Before Warner’s you spend a little time working up in Scottish Highlands. Where were you and what was that like?
I grew up near Inverness so my first introduction to working in the industry was whilst I was still at school. I was determined to gain some scientific industry experience before heading to University. Both Whyte & Mackay and Glenmorangie distilleries were right on my doorstep so I reached out to both.
I worked with the analytical team at Whyte and Mackay and at Glenmorangie, I acted as a tour guide working with consumers. I realised I felt equally passionate about these different aspects of the industry.
Was the spirits industry and distilling always the intended path for you or did you have other plans as you went through your Chemistry studies and the evolution was more organic?
During my degree, it was never presented to me as a potential career for a chemist and I assumed I would end up in pharmaceuticals. I did a 12-month internship at Diageo’s Science and Technical Centre working with whisky as process technologist which I loved but it wasn’t until working at Warner’s that I knew this path was for me. I’ve always ended up in roles I love by grabbing opportunities as they come rather than having a plan.
What does a postgraduate study in sensory development involve and what was that like for you?
The qualification is with the Sensory Science Centre at Nottingham University. I’m doing it part-time and it involves 6 modules ranging from statistical analysis to working with consumers. It’s a great course and gives me a lot of learnings and material I can bring back to the distillery.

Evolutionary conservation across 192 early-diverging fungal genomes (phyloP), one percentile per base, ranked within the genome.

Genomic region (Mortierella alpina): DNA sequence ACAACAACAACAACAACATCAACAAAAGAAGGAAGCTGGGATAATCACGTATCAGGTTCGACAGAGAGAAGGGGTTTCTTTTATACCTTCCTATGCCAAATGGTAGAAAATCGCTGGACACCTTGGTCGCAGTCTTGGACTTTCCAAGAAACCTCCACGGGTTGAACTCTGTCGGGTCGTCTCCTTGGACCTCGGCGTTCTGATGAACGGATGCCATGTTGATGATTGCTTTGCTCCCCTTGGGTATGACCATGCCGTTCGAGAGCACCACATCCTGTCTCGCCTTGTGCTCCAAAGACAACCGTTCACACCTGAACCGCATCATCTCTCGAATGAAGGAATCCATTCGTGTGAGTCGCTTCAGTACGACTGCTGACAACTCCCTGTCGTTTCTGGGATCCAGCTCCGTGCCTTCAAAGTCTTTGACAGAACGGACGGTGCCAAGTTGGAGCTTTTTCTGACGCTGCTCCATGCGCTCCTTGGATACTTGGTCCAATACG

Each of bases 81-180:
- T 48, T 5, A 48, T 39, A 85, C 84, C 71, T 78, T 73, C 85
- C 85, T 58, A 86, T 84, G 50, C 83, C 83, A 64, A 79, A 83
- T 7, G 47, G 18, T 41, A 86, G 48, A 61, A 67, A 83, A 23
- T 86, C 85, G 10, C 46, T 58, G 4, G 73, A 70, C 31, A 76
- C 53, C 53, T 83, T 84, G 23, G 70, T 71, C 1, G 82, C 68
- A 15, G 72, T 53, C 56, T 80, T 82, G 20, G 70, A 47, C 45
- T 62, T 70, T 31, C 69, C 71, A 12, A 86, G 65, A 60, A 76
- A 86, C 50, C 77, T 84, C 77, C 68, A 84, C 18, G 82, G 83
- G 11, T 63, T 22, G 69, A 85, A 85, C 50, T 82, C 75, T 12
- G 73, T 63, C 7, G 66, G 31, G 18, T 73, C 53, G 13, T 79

What was the most important thing that’ve taken from your studies into your day to day?
I’ve been able to implement a lot of new practices and procedures into Warner’s that I’ve learnt from the various courses and research I’ve done. I think the training of the expert sensory panel was one of the most vital because it’s allowed us to improve our liquid development and quality control systems.
Since joining Warner’s the distillery has grown hugely. In terms of learning curves, what’s been the most challenging part of the journey so far?
Working for such a fast-paced business is challenging, especially moving into new product markets, but I find myself becoming more skilled, confident and a better project manager because of it. Every single day is a different learning experience, which makes it immensely rewarding but a lot of hard work.
Being seen as a “flavour expert” can be intimidating as I always feel like I’m still relatively new to it all but I think I’ll always feel that way given there is so much to learn.
Whisky, Rum, Gin and No & Low. Each have their merits, but which excites you most as a researcher and distiller?
Tough question! As a researcher, it has to be non-alcoholic. It’s very much at the start of its journey and to be helping lead the way in terms of understanding the product category is very exciting for me as a young scientist.
As a distiller, I love taking a spirit that’s been produced and studied for centuries, like whisky or gin, and seeing that there’s always more to discover and innovate with.
You are now the lead researcher for Warner’s Distillery helping the team to understand the connections between botanicals and flavour both pre- and post-distilling. What’s been the most surprising observation so far?
Analytically, I would say that nothing has been too surprising. Much of what we do, from our farm grown ingredients to the final products, gives results that make complete sense. The surprises come in from the product development side when playing about with flavours and different extraction methods.
When we investigate a variable in our process its crazy how much a small change can affect the final flavour profile.